When Texas Tech was starting to sputter after the biggest comeback in Big 12 tournament history, No. 14 Missouri still had plenty of energy left for two more of its trademark second-half spurts.
DeMarre Carroll scored 19 points and the Tigers were the only higher-seeded team to win Thursday at the Big 12 tournament, beating Texas Tech 81-60 in the quarterfinals.
"I just think our team is made for this type of setting," said Mizzou coach Mike Anderson, who installed a frenetic and relentless pressing defense as the cornerstone of his program. "And we'll find out more out our basketball team because this particular team is going through some uncharted waters at the University of Missouri."
The Tigers (26-6) ended a three-year drought at the conference tournament, winning for the first time since 2005 and setting up only their third appearance in the semifinals _ on Friday against sixth-seeded Oklahoma State.
Missouri watched regular-season champion Kansas, second-seeded Oklahoma and No. 4 seed Kansas State all fall victim to upsets earlier in the day but used runs of 13 and 10 consecutive points to put away Texas Tech (14-19).
Mike Singletary led the Red Raiders with 17 points, one night after he scored 29 straight Texas Tech points during one stretch of the second half, and Nick Okorie scored 13.
J.T. Tiller and Matt Lawrence each added 13 points for third-seeded Missouri. No team seeded lower than No. 3 has ever won the Big 12 tournament.
It certainly didn't hurt that Missouri _ for only the third time in 13 years _ benefited from a first-round bye as one of the conference's top four seeds while Texas Tech was less than 24 hours removed from a 21-point comeback bigger than any other in Big 12 tournament history.
"We just didn't have enough in the tank," Red Raiders coach Pat Knight said. "We had enough for a game and a half, but it started showing towards the end."
Leo Lyons had a tiebreaking two-handed jam and then leaned in for another basket from the right block to start the 13-point run that put Missouri in control early in the second half. Tiller had a tip-in and a pair of free throws in the surge before Zaire Taylor found Carroll under the basket for a layup that made it 48-35 with 14:46 remaining.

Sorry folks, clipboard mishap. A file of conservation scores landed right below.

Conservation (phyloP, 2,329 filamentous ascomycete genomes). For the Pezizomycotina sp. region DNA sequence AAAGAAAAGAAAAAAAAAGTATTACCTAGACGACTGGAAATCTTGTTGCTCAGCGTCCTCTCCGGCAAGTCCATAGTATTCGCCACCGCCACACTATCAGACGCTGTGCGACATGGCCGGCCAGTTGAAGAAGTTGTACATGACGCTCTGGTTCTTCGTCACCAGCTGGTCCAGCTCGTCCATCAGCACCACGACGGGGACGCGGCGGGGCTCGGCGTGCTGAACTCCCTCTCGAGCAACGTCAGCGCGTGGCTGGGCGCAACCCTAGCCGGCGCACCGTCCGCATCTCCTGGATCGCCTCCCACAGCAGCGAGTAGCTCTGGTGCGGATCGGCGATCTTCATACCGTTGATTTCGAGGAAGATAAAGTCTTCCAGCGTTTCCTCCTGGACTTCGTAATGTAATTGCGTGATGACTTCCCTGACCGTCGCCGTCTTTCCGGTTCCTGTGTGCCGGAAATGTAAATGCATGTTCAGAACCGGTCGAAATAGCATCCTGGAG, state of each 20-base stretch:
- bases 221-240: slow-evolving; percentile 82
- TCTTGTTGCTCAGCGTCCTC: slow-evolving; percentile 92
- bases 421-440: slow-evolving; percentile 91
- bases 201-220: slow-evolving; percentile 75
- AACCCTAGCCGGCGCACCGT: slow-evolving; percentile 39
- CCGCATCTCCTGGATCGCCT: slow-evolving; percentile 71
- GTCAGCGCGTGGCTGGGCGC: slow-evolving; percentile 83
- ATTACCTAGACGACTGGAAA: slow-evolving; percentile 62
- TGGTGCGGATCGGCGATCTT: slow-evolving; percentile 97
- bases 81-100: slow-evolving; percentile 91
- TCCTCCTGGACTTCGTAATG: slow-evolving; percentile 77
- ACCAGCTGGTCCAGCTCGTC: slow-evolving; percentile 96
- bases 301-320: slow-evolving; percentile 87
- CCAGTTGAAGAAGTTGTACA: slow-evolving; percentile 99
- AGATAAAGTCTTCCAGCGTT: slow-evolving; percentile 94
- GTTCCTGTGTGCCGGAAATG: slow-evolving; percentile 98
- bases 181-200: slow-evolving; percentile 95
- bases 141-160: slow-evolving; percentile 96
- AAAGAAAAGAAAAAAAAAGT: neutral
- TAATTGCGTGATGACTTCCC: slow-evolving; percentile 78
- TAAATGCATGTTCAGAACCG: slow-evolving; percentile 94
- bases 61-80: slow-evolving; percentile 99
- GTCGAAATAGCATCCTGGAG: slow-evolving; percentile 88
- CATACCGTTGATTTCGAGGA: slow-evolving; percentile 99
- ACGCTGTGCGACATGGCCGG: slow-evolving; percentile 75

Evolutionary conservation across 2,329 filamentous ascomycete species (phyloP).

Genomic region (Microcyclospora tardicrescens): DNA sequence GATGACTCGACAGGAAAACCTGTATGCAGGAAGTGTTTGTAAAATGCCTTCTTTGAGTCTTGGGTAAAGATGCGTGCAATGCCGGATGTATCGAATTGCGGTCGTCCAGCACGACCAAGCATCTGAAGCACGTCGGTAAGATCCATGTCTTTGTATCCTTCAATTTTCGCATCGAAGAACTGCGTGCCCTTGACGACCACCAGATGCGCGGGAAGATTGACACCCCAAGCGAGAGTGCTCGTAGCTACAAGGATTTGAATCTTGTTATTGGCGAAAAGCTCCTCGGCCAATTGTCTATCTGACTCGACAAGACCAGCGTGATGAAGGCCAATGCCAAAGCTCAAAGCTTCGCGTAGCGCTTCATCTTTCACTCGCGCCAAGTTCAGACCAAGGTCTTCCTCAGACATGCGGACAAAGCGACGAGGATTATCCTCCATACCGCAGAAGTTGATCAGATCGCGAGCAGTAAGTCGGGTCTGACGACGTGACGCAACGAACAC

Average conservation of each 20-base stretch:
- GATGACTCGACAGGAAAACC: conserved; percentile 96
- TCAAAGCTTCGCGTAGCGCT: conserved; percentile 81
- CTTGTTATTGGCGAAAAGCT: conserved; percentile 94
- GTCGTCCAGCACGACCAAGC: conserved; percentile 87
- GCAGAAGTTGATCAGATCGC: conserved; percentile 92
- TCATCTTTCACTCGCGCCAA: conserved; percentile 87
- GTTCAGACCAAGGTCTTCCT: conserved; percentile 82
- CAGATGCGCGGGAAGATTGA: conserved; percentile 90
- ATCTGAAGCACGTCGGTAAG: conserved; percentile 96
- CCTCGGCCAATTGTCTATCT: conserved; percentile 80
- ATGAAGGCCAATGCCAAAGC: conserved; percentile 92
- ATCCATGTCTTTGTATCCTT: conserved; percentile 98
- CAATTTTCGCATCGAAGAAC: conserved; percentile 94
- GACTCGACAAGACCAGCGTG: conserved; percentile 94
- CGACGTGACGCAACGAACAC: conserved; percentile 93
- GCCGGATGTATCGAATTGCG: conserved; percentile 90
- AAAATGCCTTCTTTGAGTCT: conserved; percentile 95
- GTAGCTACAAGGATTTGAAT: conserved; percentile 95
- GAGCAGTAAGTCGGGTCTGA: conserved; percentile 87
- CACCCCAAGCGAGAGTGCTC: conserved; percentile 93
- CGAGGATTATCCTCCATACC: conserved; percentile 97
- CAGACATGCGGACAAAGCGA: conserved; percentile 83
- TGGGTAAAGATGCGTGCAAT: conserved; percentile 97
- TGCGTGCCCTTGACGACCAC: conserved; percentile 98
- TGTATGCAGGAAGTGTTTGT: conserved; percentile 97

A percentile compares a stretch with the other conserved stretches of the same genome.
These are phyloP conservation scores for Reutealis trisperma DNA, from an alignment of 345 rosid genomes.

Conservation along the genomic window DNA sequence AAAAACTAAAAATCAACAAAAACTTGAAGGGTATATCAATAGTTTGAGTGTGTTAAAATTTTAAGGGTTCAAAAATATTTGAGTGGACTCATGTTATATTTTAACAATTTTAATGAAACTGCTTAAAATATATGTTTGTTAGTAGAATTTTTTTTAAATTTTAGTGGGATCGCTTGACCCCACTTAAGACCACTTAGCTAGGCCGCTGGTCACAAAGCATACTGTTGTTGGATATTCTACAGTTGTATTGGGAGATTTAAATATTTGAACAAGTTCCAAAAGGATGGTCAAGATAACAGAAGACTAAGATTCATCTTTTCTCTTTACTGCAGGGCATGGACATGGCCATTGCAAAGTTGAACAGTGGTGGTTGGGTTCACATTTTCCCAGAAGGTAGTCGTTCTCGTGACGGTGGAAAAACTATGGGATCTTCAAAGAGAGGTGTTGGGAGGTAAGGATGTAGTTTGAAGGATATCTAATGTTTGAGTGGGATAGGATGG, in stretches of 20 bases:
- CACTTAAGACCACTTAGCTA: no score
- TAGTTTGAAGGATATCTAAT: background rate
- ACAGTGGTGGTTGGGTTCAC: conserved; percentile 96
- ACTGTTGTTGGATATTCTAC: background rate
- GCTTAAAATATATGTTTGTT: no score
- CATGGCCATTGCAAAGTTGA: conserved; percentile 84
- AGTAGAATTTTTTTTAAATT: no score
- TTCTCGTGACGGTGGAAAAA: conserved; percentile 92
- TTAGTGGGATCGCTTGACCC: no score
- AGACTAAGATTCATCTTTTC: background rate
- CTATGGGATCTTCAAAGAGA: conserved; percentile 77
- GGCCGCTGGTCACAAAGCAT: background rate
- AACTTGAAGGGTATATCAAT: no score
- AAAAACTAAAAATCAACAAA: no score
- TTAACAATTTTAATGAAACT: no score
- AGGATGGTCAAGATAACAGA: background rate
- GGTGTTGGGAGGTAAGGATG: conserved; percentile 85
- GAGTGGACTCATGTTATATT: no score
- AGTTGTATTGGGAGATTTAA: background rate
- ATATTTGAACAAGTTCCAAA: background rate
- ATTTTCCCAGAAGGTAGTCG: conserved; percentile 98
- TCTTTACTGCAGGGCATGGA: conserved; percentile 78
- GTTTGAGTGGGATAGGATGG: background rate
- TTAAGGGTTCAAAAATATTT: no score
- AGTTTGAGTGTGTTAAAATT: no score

The advantage stretched to 16 about a minute later when Tiller beat the defense back for a fast-break layup that turned into a three-point play. And the Tigers' relentless defense still had one big knockout punch left in it.
Tiller added two of Missouri's four layups during the 10-0 burst that put the lead at 67-48, and the Tigers eventually led by as much as 22.
"The Texas A&M game took every ounce of energy we had and then coming in to face that, I think in the second half we basically got tired and careless," Tech guard Alan Voskuil said. "The game got away from there."
Missouri went 31-for-56 from the field (55 percent), piling up 48 points in the paint and 15 off of turnovers.
None of the current Tigers had ever won a game at the Big 12 tournament.
"It's the first time I've been to the second round of the tournament since I've been here, and I didn't even have to play in the first game. So I was pretty excited about that," Lawrence said.
"To win the first game since we've been here, it's tremendous. And if there's a half you want to win, it's definitely the second half. I think we've been doing that all year."
Singletary scored 10 of his points in the second half, but never got on the kind of roll that gave him a tournament record 43 points the night before. Knight still brought him off of the bench, and he got a nice ovation when he entered for the first time a few minutes in.
"It's always going to be tough to follow 43 points and the zone I was in," Singletary said. "I'm just really proud of our team. We fought so hard all year. We battled to the end and you can't say much more than that."
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